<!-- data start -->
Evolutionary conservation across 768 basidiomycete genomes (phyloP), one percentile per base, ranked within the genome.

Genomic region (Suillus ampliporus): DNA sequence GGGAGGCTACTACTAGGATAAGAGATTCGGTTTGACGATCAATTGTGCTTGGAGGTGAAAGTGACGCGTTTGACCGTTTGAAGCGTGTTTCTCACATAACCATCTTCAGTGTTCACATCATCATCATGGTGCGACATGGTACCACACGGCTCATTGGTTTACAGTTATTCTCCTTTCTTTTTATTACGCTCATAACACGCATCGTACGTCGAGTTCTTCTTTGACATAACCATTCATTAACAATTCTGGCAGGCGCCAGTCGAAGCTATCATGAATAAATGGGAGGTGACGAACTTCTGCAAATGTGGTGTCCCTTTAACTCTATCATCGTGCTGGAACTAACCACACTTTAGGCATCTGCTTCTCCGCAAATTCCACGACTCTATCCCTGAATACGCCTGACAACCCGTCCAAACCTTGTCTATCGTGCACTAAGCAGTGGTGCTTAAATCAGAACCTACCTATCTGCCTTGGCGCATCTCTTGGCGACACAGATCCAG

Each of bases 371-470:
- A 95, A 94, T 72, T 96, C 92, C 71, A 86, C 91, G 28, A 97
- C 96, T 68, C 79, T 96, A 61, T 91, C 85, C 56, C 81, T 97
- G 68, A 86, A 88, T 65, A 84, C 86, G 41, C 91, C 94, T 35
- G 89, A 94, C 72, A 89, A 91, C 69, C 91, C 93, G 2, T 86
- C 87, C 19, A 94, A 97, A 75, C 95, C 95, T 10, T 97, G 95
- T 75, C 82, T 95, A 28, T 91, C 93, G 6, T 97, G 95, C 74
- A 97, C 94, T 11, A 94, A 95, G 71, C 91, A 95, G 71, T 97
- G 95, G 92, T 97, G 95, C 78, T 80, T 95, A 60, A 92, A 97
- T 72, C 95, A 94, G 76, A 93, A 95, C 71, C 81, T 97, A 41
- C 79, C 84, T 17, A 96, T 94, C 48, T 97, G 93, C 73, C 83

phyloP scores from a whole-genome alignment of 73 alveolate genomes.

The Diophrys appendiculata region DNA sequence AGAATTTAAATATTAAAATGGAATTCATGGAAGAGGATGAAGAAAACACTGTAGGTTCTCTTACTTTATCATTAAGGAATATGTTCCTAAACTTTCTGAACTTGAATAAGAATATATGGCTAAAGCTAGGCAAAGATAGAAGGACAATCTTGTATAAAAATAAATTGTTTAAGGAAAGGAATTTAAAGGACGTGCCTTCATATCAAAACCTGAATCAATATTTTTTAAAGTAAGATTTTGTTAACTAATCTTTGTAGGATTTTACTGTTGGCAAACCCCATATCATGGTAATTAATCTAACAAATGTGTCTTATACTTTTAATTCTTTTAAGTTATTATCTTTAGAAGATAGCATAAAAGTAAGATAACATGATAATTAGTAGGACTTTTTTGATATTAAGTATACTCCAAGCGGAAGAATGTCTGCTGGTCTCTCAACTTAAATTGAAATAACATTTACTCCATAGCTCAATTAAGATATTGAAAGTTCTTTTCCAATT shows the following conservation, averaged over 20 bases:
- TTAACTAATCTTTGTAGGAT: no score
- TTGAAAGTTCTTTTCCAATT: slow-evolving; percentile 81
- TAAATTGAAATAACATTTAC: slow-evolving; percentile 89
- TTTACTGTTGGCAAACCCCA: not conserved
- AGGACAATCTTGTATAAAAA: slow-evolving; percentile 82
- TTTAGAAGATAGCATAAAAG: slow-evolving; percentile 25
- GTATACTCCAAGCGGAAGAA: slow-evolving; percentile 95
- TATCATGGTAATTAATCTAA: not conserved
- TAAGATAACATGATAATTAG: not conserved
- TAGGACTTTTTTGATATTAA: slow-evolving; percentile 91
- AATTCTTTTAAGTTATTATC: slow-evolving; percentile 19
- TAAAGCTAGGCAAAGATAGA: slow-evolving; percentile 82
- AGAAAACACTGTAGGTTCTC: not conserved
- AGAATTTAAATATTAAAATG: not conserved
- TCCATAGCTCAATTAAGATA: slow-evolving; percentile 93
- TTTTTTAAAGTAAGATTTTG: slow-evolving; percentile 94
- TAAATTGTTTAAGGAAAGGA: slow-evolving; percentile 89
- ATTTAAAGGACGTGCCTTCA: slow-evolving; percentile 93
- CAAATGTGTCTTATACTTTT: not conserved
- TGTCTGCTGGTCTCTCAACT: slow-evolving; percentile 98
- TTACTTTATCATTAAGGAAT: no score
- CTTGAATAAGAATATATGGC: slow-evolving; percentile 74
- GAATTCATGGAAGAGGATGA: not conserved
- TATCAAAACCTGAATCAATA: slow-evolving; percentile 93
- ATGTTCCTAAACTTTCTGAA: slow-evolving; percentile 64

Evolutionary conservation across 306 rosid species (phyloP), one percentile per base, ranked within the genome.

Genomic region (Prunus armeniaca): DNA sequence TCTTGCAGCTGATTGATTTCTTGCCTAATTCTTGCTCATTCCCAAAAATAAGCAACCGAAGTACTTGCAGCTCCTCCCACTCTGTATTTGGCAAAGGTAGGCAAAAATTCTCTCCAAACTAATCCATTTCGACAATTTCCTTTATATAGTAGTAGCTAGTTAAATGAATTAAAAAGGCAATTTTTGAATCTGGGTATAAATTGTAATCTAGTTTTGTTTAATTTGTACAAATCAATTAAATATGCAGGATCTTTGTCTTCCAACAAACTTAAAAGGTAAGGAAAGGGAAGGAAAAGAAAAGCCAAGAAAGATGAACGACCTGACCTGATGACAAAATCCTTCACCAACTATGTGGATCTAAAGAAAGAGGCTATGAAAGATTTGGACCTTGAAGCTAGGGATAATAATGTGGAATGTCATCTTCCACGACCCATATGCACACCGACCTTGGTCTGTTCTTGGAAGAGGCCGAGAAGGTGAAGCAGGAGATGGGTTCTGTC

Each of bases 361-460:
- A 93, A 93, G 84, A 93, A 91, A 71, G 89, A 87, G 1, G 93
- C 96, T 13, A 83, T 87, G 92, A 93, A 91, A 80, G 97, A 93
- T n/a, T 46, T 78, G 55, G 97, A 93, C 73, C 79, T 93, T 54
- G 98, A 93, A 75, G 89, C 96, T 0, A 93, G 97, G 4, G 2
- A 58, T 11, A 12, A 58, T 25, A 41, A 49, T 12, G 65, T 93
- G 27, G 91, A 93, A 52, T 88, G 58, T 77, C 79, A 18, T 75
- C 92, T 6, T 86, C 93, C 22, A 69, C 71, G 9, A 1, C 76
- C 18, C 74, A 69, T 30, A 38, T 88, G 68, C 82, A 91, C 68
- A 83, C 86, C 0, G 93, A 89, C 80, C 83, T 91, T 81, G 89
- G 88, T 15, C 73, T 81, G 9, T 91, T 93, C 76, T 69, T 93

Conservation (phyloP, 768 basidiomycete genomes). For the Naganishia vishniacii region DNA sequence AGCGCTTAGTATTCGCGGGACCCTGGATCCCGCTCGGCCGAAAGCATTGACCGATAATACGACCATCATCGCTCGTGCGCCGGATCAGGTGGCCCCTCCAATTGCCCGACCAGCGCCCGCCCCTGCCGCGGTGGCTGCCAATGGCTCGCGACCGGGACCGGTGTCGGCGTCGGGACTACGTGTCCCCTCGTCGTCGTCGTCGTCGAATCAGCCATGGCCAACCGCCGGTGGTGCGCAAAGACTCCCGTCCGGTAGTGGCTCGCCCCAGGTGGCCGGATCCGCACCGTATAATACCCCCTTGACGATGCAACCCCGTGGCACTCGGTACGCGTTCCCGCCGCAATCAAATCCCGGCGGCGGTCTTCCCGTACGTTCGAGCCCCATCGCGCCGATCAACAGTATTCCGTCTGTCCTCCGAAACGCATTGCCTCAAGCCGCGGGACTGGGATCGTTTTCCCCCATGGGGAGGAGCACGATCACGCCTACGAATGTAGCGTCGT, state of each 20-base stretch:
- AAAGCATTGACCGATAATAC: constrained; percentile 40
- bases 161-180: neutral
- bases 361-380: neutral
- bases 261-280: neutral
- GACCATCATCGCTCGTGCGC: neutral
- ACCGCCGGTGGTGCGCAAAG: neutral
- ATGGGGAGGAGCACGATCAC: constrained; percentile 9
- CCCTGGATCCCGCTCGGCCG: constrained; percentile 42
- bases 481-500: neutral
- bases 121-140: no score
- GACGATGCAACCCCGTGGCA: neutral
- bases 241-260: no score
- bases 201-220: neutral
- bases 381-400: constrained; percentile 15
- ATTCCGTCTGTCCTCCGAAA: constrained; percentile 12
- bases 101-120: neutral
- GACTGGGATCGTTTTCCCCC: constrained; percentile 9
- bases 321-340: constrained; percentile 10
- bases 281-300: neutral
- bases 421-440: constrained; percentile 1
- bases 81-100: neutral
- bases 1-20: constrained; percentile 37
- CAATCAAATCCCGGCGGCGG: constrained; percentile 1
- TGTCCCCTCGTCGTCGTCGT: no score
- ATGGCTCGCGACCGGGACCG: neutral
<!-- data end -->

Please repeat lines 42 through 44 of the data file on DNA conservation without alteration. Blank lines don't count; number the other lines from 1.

Genomic region (Prunus armeniaca): DNA sequence TCTTGCAGCTGATTGATTTCTTGCCTAATTCTTGCTCATTCCCAAAAATAAGCAACCGAAGTACTTGCAGCTCCTCCCACTCTGTATTTGGCAAAGGTAGGCAAAAATTCTCTCCAAACTAATCCATTTCGACAATTTCCTTTATATAGTAGTAGCTAGTTAAATGAATTAAAAAGGCAATTTTTGAATCTGGGTATAAATTGTAATCTAGTTTTGTTTAATTTGTACAAATCAATTAAATATGCAGGATCTTTGTCTTCCAACAAACTTAAAAGGTAAGGAAAGGGAAGGAAAAGAAAAGCCAAGAAAGATGAACGACCTGACCTGATGACAAAATCCTTCACCAACTATGTGGATCTAAAGAAAGAGGCTATGAAAGATTTGGACCTTGAAGCTAGGGATAATAATGTGGAATGTCATCTTCCACGACCCATATGCACACCGACCTTGGTCTGTTCTTGGAAGAGGCCGAGAAGGTGAAGCAGGAGATGGGTTCTGTC

Each of bases 361-460:
- A 93, A 93, G 84, A 93, A 91, A 71, G 89, A 87, G 1, G 93